Kelley alleges her arrest was not an isolated mistake by the Henderson police but rather was a product of the City's policies that tolerate officer misconduct. Id. at ¶¶ 68, 70. Kelley alleges the City of Henderson has unwritten policies of not preserving and disclosing evidence once detectives have found probable cause to arrest a suspect. Id. at ¶ 5. As evidence of these policies, she alleges the City promoted an officer who used excessive force against a man suffering a diabetic seizure and she lists six other individuals whose civil rights have allegedly been violated by the City. Id. at ¶¶ 68(b), 70.


         A complaint must provide “a short and plain statement of the claim showing that the pleader is entitled to relief.” Fed.R.Civ.P. 8(a)(2). Rule 8 “does not require detailed factual allegations.” Ashcroft v. Iqbal, 556 U.S. 662, 678 (2009) (quotation omitted). But it does require more than “labels and conclusions” or a “formulaic recitation of the elements of a cause of action.” Id. (quotation omitted). “Factual allegations must be enough to raise a right to relief above the speculative level.” Bell Atl. Corp. v. Twombly, 550 U.S. 544, 555 (2007). They must “state a claim to relief that is plausible on its face.” Iqbal, 556 U.S. at 678 (quotation omitted).

         District courts apply a two-step approach when considering motions to dismiss. Id. at 679. First, courts accept as true all well-pleaded factual allegations and draw all reasonable inferences from the complaint in the plaintiff's favor. Id.; Brown v. Elec. Arts, Inc., 724 F.3d 1235, 1247-48 (9th Cir. 2013). Legal conclusions, however, are not entitled to the same assumption of truth even if cast in the form of factual allegations. Iqbal, 556 U.S. 679.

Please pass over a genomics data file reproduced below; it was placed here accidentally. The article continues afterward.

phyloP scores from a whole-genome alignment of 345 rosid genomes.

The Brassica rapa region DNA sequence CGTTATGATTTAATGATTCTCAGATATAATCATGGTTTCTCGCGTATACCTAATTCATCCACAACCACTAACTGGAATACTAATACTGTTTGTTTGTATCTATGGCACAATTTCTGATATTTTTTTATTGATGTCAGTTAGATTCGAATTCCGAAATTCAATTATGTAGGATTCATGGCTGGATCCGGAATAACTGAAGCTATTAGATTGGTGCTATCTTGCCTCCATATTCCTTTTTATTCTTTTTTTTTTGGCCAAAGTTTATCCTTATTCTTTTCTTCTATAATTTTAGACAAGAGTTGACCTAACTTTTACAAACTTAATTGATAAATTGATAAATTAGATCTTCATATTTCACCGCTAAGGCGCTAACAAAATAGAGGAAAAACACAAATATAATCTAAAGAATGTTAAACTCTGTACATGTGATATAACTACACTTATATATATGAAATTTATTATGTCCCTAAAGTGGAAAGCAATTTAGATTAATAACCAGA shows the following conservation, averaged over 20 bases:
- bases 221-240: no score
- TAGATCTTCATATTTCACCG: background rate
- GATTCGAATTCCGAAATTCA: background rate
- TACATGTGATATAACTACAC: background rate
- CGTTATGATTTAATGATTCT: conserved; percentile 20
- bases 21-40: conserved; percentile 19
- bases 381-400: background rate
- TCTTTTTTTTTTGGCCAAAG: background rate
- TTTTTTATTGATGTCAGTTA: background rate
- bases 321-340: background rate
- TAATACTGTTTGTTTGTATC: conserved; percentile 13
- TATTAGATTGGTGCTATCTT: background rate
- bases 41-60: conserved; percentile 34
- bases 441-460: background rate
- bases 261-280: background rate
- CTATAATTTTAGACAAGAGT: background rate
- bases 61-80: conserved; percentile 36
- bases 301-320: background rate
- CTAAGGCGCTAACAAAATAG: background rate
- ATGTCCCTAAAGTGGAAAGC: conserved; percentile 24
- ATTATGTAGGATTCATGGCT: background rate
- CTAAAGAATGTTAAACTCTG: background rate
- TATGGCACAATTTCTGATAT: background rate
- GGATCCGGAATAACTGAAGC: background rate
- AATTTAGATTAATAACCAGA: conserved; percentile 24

Second, courts consider whether the factual allegations in the complaint allege a plausible claim for relief. Id. A claim is facially plausible when the complaint alleges facts that allow the court to draw a reasonable inference that the defendant is liable for the alleged misconduct. Id. at 678. Where the complaint does not permit the court to infer more than the mere possibility of misconduct, the complaint has “alleged-but it has not shown-that the pleader is entitled to relief.” Id. at 679 (quotation omitted). Complaints must be dismissed when they have not crossed the line from conceivable to plausible. Twombly, 550 U.S. at 570. “Determining whether a complaint states a plausible claim for relief will . . . be a context-specific task that requires the court to draw on its judicial experience and common sense.” Iqbal, 556 U.S. at 679.


         A. Section 1983 Malicious Prosecution and Unlawful Imprisonment (Counts One and Two)

         Kelley alleges the detectives maliciously prosecuted her in violation of her Fourth, Fifth, and Fourteenth Amendment rights. She alleges they lacked probable cause to arrest her because no reasonable officer would rely on the testimony of one witness who claims she was the victim of the crime. And Kelley alleges she remained incarcerated for months despite the existence of exculpatory evidence that would have negated probable cause for her continued detention.

         The defendants move to dismiss, arguing Kelley has not alleged specific facts which, if accepted as true, would establish she was arrested without probable cause. They also argue that Kelley had no right to a post-arrest investigation. ...